October 22, 2014
Climate Change ‘Makes Violence Likelier’
Posted on Mar 31, 2014
By Alex Kirby, Climate News Network
This piece first appeared at Climate News Network.
LONDON—US scientists say there is evidence that a warming climate is closely related to political and social instability and a higher risk of conflict.
Professor Solomon Hsiang and colleagues described in the journal Nature in 2011 how they had investigated whether anything linked “planetary-scale climate changes with global patterns of civil conflict”.
They examined evidence of a possible link between El Niño, the periodic weather disruption off the Pacific coast of South America, which affects the weather and causes higher temperatures across much of the world, and its partner, the cooler La Niña phenomenon, with outbreaks of unrest.
After analysing data from 1950 to 2004, they found that “the probability of new civil conflicts arising throughout the tropics doubles during El Niño years relative to La Niña years.”
Square, Site wide
The work of Professor Hsiang and his colleagues predates one of the key conclusions of the latest report from the Intergovernmental Panel on Climate Change, entitled Climate Change 2014: Impacts, Adaptation, and Vulnerability, from the IPCC’s Working Group II.
This details the impacts of climate change so far, the future risks from a changing climate, and the opportunities for effective action to reduce the risks.
The report says: “Climate change can indirectly increase risks of violent conflicts in the form of civil war and inter-group violence.” It does not however argue that there is a direct link between climate change and conflict.
Professor Hsiang’s study is cited in a report by a London-based group, the Environmental Justice Foundation, which works to protect the environment and to defend human rights. Its report, The Gathering Storm: Climate Change, Security and Conflict, says the world’s major military powers increasingly regard climate change as a significant threat.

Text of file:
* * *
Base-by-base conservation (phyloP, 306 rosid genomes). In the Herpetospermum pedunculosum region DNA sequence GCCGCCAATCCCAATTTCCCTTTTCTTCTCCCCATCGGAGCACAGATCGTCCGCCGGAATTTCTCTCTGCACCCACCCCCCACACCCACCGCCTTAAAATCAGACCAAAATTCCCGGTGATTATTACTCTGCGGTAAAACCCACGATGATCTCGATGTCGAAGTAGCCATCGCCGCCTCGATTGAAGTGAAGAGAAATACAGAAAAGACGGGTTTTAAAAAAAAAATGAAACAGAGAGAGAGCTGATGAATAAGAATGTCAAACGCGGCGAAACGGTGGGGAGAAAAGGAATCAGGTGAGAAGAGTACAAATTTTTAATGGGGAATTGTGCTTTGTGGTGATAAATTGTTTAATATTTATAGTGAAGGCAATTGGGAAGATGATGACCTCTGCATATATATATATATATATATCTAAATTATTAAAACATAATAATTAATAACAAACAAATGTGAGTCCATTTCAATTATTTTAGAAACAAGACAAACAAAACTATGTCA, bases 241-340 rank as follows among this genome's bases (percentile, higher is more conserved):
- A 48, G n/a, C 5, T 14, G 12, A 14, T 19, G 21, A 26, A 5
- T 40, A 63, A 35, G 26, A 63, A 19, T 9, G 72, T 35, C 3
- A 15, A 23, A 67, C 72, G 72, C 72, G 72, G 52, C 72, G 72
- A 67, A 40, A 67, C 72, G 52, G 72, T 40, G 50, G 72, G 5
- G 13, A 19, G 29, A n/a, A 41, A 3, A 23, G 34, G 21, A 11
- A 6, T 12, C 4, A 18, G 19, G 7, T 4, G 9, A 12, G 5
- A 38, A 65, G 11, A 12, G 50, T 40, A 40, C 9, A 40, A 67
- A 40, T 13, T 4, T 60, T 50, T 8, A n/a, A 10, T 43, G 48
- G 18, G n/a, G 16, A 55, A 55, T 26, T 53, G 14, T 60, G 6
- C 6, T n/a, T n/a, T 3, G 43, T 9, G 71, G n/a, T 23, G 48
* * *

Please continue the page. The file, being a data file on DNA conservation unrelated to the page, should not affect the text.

The EJF says: “In 2012, one person every second was displaced by a climate or weather-related natural disaster.
“With millions of people forced to move each year by rapid-onset climate-related hazards and slow-onset environmental degradation, social wellbeing, human rights, economies and even state stability are at risk…at the highest level, climate change is being assessed as a risk to national security and potentially to global stability.”
It identifies several points of concern, including the shrinking of Arctic ice; competition over water resources in Central Asia; sea-level rises and small island developing states; and climate change-induced migration in the Sahel region of Africa.
The EJF report says that while climate change may not be the sole cause of conflict in future, it will play an increasingly significant role as “a threat multiplier”.
It cites a 2013 study by Professor Hsiang and others published in Science, an analysis of data drawn from archaeology, criminology, economics, geography, history, political science, and psychology.
The authors write: “We find strong causal evidence linking climatic events to human conflict across a range of spatial and temporal scales and across all major regions of the world.”
They say every 1°C rise in temperature has been estimated to cause a 14% increase of intergroup conflict and a 4% increase of interpersonal violence.
With the possibility of global average temperatures rising by 2-4°C this century, they conclude: “Amplified rates of human conflict could represent a large and critical impact of anthropogenic climate change.”
EJF is campaigning for the recognition of climate change as not simply an environmental problem, but as a human rights issue as well. It wants the United Nations Human Rights Council (UNHRC) to establish a special rapporteur on human rights and climate change.
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